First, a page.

A 4-miRNA signature predicts the therapeutic outcome of glioblastoma
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Maximilian Niyazi1,8,9, Adriana Pitea2,8, Michel Mittelbronn3, Joachim Steinbach4, Carsten Sticht5, Franz Zehentmayr1,6, Daniel Piehlmaier2,8, Horst Zitzelsberger2,8, Ute Ganswindt1,8, Claus Rödel7, Kirsten Lauber1,8, Claus Belka1,8,9, Kristian Unger2,8
1Ludwig-Maximilians-University of Munich, Department of Radiation Oncology, Munich, Germany
2Research Unit of Radiation Cytogenetics, Helmholtz Zentrum München, Neuherberg, Germany
3Institute of Neurology (Edinger Institute), Goethe-University Frankfurt, Frankfurt/Main, Germany
4Dr. Senckenbergisches Institut für Neuroonkologie, Klinikum der J.W. Goethe-Universität, Frankfurt/Main, Germany
5Zentrum für Medizinische Forschung, Medizinische Fakultät Mannheim, Mannheim, Germany
6Department of Radiation Oncology, Paracelsus Medical University, Salzburg, Austria
7Department of Radiation Oncology, University Hospital, Frankfurt, Germany
8Clinical Cooperation Group Personalized Radiotherapy in Head and Neck Cancer, Helmholtz Zentrum München, Neuherberg, Germany
9German Cancer Consortium (DKTK), German Cancer Research Center (DKFZ), Heidelberg, Germany
Kristian Unger, email: email@example.com
Keywords: glioblastoma, miRNA, signature
Received: February 10, 2016 Accepted: May 22, 2016 Published: June 11, 2016
Multimodal therapy of glioblastoma (GBM) reveals inter-individual variability in terms of treatment outcome. Here, we examined whether a miRNA signature can be defined for the a priori identification of patients with particularly poor prognosis.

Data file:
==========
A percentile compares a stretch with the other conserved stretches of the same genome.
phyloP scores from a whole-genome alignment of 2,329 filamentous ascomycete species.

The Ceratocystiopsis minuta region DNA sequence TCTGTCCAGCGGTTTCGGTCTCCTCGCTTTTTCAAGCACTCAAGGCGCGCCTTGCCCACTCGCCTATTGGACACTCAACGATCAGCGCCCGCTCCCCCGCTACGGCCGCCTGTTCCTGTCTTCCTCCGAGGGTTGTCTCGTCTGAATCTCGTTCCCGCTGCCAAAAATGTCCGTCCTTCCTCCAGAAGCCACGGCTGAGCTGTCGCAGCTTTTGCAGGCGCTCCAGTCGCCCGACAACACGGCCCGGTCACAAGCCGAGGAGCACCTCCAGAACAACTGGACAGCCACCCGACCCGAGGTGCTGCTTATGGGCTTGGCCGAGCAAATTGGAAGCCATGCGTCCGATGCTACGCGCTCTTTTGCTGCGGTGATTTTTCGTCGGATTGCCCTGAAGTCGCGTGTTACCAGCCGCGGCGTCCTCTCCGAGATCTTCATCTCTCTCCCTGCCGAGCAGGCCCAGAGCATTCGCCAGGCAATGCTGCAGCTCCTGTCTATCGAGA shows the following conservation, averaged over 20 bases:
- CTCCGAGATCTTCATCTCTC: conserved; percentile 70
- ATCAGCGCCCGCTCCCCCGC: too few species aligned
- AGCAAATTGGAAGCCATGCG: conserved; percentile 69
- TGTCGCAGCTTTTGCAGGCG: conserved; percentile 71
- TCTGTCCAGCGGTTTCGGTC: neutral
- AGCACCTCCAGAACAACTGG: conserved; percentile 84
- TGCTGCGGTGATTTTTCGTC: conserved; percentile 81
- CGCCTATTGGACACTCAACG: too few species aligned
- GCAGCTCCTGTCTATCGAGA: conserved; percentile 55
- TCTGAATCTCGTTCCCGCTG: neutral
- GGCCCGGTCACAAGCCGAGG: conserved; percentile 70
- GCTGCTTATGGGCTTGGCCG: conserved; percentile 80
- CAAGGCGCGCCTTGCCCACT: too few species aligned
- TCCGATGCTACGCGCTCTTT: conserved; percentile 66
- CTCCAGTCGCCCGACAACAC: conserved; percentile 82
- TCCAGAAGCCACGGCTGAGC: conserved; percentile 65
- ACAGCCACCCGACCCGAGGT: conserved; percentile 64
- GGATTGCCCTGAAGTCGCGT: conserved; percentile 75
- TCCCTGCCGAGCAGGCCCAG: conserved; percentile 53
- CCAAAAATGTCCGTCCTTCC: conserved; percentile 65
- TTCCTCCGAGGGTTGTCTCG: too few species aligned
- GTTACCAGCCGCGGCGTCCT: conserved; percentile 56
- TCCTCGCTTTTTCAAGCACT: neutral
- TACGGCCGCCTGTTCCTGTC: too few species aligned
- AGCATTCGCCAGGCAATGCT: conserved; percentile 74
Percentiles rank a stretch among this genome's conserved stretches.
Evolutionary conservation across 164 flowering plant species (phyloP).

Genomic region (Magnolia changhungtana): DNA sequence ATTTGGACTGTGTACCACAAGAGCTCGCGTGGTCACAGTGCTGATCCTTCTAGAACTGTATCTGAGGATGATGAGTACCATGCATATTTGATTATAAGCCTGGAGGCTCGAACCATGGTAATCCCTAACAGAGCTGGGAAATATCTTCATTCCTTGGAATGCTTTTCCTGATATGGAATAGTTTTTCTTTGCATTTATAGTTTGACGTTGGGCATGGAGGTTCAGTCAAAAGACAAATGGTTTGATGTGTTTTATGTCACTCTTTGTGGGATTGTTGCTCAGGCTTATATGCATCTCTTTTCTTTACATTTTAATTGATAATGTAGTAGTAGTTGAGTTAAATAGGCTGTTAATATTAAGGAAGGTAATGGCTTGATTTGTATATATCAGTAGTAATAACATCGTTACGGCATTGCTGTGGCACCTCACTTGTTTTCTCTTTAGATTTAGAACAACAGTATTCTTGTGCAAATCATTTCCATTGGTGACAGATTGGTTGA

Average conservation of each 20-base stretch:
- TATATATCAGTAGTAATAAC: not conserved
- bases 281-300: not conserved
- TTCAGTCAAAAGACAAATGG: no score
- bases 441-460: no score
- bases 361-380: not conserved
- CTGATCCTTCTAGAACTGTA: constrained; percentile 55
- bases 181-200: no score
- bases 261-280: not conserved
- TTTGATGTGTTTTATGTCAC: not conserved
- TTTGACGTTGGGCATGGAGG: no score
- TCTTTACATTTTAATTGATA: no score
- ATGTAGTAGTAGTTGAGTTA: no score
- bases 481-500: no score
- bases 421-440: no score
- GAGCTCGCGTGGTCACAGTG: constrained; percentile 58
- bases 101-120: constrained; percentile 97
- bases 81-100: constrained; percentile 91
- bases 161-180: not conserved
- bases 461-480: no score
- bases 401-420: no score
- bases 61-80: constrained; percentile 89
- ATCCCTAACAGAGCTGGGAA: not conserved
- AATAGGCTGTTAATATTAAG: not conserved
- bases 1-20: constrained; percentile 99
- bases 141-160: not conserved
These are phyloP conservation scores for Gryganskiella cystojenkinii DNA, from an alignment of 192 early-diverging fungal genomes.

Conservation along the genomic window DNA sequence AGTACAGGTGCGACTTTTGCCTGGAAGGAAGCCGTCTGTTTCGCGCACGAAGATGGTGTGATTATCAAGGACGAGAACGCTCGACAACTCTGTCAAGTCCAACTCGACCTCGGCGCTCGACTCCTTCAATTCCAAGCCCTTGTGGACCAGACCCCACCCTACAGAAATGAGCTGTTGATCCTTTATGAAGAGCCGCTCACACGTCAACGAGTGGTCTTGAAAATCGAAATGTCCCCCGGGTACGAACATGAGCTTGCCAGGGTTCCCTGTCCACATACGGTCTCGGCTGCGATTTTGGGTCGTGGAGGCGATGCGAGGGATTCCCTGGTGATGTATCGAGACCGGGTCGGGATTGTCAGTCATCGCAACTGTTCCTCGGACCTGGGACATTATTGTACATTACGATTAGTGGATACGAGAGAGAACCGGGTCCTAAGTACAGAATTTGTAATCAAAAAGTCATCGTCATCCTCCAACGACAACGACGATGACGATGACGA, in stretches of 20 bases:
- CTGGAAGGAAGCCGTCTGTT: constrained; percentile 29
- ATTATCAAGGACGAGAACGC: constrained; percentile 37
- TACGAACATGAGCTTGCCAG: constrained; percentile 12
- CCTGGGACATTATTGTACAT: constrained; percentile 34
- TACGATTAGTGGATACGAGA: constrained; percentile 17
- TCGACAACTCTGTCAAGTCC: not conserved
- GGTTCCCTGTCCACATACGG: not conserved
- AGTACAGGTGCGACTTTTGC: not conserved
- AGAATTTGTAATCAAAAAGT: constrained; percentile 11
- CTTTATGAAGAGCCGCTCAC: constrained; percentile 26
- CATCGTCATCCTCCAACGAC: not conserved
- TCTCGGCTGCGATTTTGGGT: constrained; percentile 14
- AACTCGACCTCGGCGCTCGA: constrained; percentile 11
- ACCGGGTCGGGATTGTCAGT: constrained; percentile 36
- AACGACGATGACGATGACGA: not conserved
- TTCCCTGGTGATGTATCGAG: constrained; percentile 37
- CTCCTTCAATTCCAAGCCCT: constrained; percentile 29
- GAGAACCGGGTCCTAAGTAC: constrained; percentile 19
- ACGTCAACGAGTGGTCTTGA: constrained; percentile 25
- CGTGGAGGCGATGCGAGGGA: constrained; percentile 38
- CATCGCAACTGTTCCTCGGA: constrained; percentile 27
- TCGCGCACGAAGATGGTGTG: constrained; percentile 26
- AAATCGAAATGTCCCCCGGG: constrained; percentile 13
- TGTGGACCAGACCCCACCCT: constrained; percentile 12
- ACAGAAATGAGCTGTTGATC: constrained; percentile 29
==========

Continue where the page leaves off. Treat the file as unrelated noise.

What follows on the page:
FFPE sections from 36 GBM patients along with overall survival follow-up were collected retrospectively and subjected to miRNA signature identification from microarray data. A risk score based on the expression of the signature miRNAs and cox-proportional hazard coefficients was calculated for each patient followed by validation in a matched GBM subset of TCGA. Genes potentially regulated by the signature miRNAs were identified by a correlation approach followed by pathway analysis.
A prognostic 4-miRNA signature, independent of MGMT promoter methylation, age, and sex, was identified and a risk score was assigned to each patient that allowed defining two groups significantly differing in prognosis (p-value: 0.0001, median survival: 10.6 months and 15.1 months, hazard ratio = 3.8). The signature was technically validated by qRT-PCR and independently validated in an age- and sex-matched subset of standard-of-care treated patients of the TCGA GBM cohort (n=58). Pathway analysis suggested tumorigenesis-associated processes such as immune response, extracellular matrix organization, axon guidance, signalling by NGF, GPCR and Wnt. Here, we describe the identification and independent validation of a 4-miRNA signature that allows stratification of GBM patients into different prognostic groups in combination with one defined threshold and set of coefficients that could be utilized as diagnostic tool to identify GBM patients for improved and/or alternative treatment approaches.
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